For an example of good intentions undermined by a woozy concept, look no further than The Help, a lightweight account of racism in 1962 Mississippi. Unlike more brutal films like Mississippi Burning or Ghosts of Mississippi, this one takes a softer and often comic approach as it portrays the plight of black maids who suffer under the casual racism and genteel abuse of wealthy young wives and matrons. Underpaid and overworked, these maids juggle the endless demands of childcare, cooking, cleaning, and serving a table while their haughty employers host bridge clubs or dash out for a tasty lunch.
Surveying this injustice is the improbably named Skeeter (Emma Stone, Crazy, Stupid, Love) a young woman who has just returned from four years at university and is seeing her hometown of Jackson with fresh and very critical eyes. Skeeter aspires to be a journalist and maybe a novelist. Challenged by a New York editor (Mary Steenburgen), she decides to write from the point of view of these exploited black women who lovingly raise white babies, only to eventually watch them transform into the privileged class that seems destined to forever treat them with patronizing cruelty.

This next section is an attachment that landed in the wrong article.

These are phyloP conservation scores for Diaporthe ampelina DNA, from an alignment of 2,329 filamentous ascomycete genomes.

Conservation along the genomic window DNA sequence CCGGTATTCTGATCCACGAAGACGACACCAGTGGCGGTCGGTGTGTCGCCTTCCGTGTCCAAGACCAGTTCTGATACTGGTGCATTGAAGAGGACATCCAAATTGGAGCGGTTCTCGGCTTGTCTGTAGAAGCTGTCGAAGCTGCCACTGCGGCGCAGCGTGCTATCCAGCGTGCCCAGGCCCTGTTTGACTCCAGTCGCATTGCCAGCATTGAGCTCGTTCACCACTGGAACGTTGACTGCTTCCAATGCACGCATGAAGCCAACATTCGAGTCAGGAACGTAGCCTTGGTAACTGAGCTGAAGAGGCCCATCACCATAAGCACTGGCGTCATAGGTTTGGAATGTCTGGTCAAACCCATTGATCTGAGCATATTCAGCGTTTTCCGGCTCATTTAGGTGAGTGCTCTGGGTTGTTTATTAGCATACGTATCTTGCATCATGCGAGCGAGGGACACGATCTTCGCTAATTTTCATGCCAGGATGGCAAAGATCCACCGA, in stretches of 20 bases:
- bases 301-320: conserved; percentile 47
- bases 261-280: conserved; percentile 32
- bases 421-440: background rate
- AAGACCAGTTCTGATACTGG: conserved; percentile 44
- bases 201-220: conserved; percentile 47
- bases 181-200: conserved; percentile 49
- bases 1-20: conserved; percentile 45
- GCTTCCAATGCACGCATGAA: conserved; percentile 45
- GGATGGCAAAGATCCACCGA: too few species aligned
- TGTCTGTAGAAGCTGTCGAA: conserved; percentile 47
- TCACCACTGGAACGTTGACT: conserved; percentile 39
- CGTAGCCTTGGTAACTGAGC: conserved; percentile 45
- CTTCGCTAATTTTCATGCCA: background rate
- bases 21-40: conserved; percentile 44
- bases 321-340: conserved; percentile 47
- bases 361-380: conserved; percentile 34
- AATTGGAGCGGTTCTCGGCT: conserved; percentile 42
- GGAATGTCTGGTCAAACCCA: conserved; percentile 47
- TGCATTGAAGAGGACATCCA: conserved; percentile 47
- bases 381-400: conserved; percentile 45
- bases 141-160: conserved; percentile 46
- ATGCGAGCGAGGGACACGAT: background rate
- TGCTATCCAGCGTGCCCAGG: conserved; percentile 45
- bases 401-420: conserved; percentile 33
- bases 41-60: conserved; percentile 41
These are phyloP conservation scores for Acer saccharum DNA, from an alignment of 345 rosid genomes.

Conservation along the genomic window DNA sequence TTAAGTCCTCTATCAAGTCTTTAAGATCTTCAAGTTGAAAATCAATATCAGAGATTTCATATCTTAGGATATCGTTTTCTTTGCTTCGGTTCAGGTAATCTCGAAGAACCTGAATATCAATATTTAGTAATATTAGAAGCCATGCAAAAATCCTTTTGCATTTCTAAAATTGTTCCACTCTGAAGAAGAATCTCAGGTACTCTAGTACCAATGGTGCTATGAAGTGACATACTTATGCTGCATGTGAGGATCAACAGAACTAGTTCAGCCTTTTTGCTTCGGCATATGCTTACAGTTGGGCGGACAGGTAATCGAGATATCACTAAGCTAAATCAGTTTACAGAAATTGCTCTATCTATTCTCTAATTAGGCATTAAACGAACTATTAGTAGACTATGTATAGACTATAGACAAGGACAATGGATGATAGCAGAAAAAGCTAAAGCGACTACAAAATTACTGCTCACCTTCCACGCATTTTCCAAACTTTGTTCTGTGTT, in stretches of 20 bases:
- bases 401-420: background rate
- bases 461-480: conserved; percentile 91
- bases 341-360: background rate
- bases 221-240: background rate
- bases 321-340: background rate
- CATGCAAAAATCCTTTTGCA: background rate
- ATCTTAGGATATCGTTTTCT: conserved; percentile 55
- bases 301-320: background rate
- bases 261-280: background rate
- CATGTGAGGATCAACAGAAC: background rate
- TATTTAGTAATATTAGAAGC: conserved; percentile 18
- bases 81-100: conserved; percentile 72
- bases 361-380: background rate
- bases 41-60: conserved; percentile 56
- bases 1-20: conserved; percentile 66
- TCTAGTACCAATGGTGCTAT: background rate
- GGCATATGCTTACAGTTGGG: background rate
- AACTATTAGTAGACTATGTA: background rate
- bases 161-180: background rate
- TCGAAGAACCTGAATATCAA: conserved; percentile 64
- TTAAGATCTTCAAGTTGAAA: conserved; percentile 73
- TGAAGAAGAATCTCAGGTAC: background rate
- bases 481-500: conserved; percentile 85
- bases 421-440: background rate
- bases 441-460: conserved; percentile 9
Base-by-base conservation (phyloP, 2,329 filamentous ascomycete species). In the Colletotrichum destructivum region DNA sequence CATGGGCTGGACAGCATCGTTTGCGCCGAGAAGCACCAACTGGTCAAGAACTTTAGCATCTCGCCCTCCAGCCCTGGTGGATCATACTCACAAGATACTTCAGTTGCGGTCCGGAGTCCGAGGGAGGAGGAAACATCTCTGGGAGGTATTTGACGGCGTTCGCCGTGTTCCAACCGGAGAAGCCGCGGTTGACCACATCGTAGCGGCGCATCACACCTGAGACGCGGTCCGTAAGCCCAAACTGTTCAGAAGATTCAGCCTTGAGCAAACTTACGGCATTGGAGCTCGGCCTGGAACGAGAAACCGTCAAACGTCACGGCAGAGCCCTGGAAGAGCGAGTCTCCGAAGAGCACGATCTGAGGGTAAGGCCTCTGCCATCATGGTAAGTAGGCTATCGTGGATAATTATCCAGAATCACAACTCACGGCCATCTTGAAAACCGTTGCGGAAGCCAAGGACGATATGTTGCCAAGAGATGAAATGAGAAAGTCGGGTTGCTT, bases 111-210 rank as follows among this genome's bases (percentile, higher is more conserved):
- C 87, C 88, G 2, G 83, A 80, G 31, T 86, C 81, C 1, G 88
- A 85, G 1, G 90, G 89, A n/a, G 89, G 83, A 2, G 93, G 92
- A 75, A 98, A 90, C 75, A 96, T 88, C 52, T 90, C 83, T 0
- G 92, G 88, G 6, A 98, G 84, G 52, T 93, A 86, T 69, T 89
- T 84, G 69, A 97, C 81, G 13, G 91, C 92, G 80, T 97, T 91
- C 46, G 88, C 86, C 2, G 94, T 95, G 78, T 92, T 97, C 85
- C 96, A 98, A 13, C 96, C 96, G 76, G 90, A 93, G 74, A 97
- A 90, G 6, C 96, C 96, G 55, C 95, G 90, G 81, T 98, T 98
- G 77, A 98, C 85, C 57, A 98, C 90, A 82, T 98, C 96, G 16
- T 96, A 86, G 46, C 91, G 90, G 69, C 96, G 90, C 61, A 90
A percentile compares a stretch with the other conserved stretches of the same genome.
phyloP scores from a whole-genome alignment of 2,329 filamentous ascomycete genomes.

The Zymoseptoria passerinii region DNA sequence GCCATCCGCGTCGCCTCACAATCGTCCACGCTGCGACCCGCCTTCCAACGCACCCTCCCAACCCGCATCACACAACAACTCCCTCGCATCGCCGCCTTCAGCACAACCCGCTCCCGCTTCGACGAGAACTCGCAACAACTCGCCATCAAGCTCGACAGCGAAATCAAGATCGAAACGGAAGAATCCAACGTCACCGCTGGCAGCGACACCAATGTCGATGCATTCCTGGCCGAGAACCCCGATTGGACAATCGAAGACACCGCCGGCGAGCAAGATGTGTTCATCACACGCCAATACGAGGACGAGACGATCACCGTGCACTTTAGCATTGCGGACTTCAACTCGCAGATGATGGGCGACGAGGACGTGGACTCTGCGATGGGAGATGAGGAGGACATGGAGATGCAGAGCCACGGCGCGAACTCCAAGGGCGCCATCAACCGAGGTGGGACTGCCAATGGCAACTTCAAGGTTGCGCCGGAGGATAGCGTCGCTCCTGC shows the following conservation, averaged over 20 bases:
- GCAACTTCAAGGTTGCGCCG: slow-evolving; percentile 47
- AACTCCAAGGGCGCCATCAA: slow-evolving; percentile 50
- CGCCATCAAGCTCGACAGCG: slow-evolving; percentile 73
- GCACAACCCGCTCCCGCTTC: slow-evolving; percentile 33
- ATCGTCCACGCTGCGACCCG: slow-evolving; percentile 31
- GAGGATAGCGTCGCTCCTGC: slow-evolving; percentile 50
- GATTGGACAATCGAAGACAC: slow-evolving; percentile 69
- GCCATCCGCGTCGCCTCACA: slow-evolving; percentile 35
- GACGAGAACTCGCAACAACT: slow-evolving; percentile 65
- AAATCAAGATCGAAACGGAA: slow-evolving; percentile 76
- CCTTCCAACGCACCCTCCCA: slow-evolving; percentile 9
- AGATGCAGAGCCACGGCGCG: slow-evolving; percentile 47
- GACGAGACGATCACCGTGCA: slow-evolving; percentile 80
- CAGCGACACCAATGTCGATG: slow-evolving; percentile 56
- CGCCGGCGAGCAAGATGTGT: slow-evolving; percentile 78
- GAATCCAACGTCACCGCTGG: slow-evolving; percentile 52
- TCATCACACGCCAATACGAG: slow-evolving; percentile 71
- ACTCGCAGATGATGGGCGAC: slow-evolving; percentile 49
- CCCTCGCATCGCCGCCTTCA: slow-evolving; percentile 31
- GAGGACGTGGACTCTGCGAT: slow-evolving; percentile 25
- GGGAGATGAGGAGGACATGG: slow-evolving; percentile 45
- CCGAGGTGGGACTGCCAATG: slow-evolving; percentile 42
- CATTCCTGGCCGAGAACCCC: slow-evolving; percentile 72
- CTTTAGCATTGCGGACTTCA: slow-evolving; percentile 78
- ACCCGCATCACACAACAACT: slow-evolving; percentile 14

Skeeter is still close friends with a pack of young debutantes who are in their first throes of marriage and motherhood, and she is torn between comfortable old loyalties and her awakening liberal conscience. On the other side of Jackson’s racial divide are two maids in particular, Aibileen and Minny (Viola Davis, Octavia Spencer), who eventually agree to speak candidly to Skeeter even though they are putting their jobs – and possibly even their lives – at risk. All of this gritty, heartfelt sincerity is regularly contrasted with the high-society shenanigans of Skeeter’s soon-to-be-erstwhile friends, who are much more interested in their own social pleasures than the happiness of their toddlers.
By focusing on Jackson’s domestic realm, Help threatens to become a mere chick flick, complete with dating dramas for Skeeter and cartoonish portrayals of the shallow, self-absorbed debs. Racism is regularly portrayed, but the tone sometimes shifts awkwardly between comedic slapstick and a few moments of real horror (such as the assassination of black activist Medgar Evers, which is covered on a TV newscast). The film’s point of view is superficially interesting, but pulls the old Hollywood trick of playing to a white perspective: it’s a civil rights drama watered down into a feel-good movie that congratulates the audience for being tolerant and progressive. M
The Help ★★3/4
Starring Emma Stone
PG 13 137 minutes
Continues at the Odeon